On some bases in Afghanistan, reportedly exotic Eastern European women worked in the barber shops and salons. Soldiers would tell punny stories about getting some ... action. Like O'Brien's war stories, all of these stories were true, too.

All of this came to mind while reading a prose-poem by Minneapolis-based writer Charity Tahmaseb. In her work, titled "Land of the Free (Haircuts)," Tahmaseb tells a story of a private moment conducted in public, a haircut between a deployed wife and her equally deployed husband. Despite the close quarters, the sense of separation is almost painful.
[...] Paul sees me and the scissors snap shut.
He holds himself to impossible standards
while in uniform.
No PDA goes without saying,
but if he can run his hands over every single
scalp in Echo Company, there's no reason
he can't touch mine. [...] [p. 200]
Despite (or maybe because of?) my earlier experiences with haircuts in the military, Tahmaseb's words took me to a different place and fresh perspective. I will never again think about haircuts and loneliness in quite the same ways.

That's good writing.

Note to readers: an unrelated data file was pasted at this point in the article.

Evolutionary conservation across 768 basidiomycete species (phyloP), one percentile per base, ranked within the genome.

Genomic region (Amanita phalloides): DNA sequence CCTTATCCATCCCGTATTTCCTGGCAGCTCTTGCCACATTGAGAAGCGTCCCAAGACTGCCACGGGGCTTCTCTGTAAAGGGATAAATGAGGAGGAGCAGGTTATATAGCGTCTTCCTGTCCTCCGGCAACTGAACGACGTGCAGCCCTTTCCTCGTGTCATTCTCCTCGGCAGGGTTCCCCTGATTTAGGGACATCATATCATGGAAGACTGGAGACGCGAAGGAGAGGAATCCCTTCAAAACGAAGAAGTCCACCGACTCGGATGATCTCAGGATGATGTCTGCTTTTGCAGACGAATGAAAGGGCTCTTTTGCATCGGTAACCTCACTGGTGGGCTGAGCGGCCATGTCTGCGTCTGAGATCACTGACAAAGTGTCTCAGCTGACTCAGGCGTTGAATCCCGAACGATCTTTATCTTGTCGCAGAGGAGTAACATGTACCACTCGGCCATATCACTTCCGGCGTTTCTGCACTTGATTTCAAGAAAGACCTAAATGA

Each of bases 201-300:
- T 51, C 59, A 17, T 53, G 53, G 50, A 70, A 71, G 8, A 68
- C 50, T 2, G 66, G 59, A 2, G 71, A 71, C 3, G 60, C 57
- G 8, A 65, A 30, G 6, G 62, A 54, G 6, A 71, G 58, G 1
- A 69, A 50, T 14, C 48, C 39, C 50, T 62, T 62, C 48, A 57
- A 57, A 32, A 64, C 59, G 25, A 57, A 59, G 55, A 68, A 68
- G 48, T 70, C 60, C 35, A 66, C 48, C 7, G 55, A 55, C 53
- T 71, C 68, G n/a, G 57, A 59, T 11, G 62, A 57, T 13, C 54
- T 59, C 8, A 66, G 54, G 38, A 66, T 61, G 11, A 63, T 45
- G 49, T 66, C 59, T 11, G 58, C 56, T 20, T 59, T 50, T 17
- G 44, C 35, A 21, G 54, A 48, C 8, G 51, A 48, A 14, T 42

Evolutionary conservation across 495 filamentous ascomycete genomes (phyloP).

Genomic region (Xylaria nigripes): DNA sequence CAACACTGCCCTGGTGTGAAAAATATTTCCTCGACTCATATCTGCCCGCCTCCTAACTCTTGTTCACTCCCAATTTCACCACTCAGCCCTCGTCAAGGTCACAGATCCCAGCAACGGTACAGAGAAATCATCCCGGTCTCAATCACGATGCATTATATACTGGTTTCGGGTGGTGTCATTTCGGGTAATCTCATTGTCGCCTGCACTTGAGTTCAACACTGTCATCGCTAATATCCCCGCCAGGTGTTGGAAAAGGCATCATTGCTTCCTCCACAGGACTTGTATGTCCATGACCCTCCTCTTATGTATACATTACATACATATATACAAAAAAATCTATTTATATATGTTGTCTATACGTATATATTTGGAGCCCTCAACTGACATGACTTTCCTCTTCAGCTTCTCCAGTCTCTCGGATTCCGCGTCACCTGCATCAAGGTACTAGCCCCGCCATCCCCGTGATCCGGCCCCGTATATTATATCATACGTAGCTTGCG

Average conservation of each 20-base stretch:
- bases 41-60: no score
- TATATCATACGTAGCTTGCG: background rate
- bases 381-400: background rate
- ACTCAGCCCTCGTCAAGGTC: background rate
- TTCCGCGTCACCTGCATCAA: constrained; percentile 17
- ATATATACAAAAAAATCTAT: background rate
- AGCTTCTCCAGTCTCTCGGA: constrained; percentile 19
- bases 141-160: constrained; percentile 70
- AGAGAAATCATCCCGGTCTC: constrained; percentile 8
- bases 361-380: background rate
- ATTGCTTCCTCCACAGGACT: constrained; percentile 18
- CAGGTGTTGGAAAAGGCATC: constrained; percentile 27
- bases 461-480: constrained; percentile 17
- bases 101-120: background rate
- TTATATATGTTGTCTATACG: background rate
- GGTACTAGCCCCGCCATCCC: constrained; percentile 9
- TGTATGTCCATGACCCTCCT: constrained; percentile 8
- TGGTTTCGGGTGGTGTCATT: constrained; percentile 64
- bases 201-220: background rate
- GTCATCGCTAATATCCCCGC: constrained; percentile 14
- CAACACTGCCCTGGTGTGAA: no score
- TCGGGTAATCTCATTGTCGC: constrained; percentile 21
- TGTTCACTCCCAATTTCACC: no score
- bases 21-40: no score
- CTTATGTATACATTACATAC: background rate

Insight No. 3: The voice at the other end of the conversation hurts, too.

As an Army radio guy working in a Tactical Operations Center ("TOC"), one of my worst fears was the absence of a voice at the distant end. Until the final rush of static, it's all about your connections with the soldiers at the other, more dangerous end of the conversation.

I found echoes of those sentiments in the words of retired Minnesota Air National Guard pilot Eric Chandler, callsign "Shmo." While downrange, a buddy working in an Army TOC once e-mailed Chandler some battle-damage photos from an enemy I.E.D. "As we are often 5 miles away from the excitement in an air-conditioned cockpit, I was curious to see what the guys on the ground see," writes Chandler. "I got an eyeful." [p. 205]

Later, back home in Minnesota, Chandler recounts a sudden emotional reaction to his son's request for a military-theme birthday party:
[...] Shelley said that our son Sam wanted an Army theme for his party. I asked her to explain. She said that there'd be little Army Humvees on the napkins and the cake and that there'd be a piñata in the shape of a Humvee. 
Something about the idea of my son taking a bat to a Humvee, destroying it and having candy fall out of it, made me feel physically ill. I still don't know why it would effect me. I'm the fighter-jock glory hound who's never been near any actual blood. I had no reason to get upset, but tears filled my eyes. 
I told Shelly there was no way in hell our son was having a party where he attacked a Humvee with a bat. She was surprised at my reaction. Not nearly as surprised as I was. [...] [p. 206]
"Everyone has their own war," I like to say. In other words, everyone has their own experience of it. Collectively, this book helps tell that story, while also illuminating how individually varied those experiences can be.

Read it. You'll be surprised.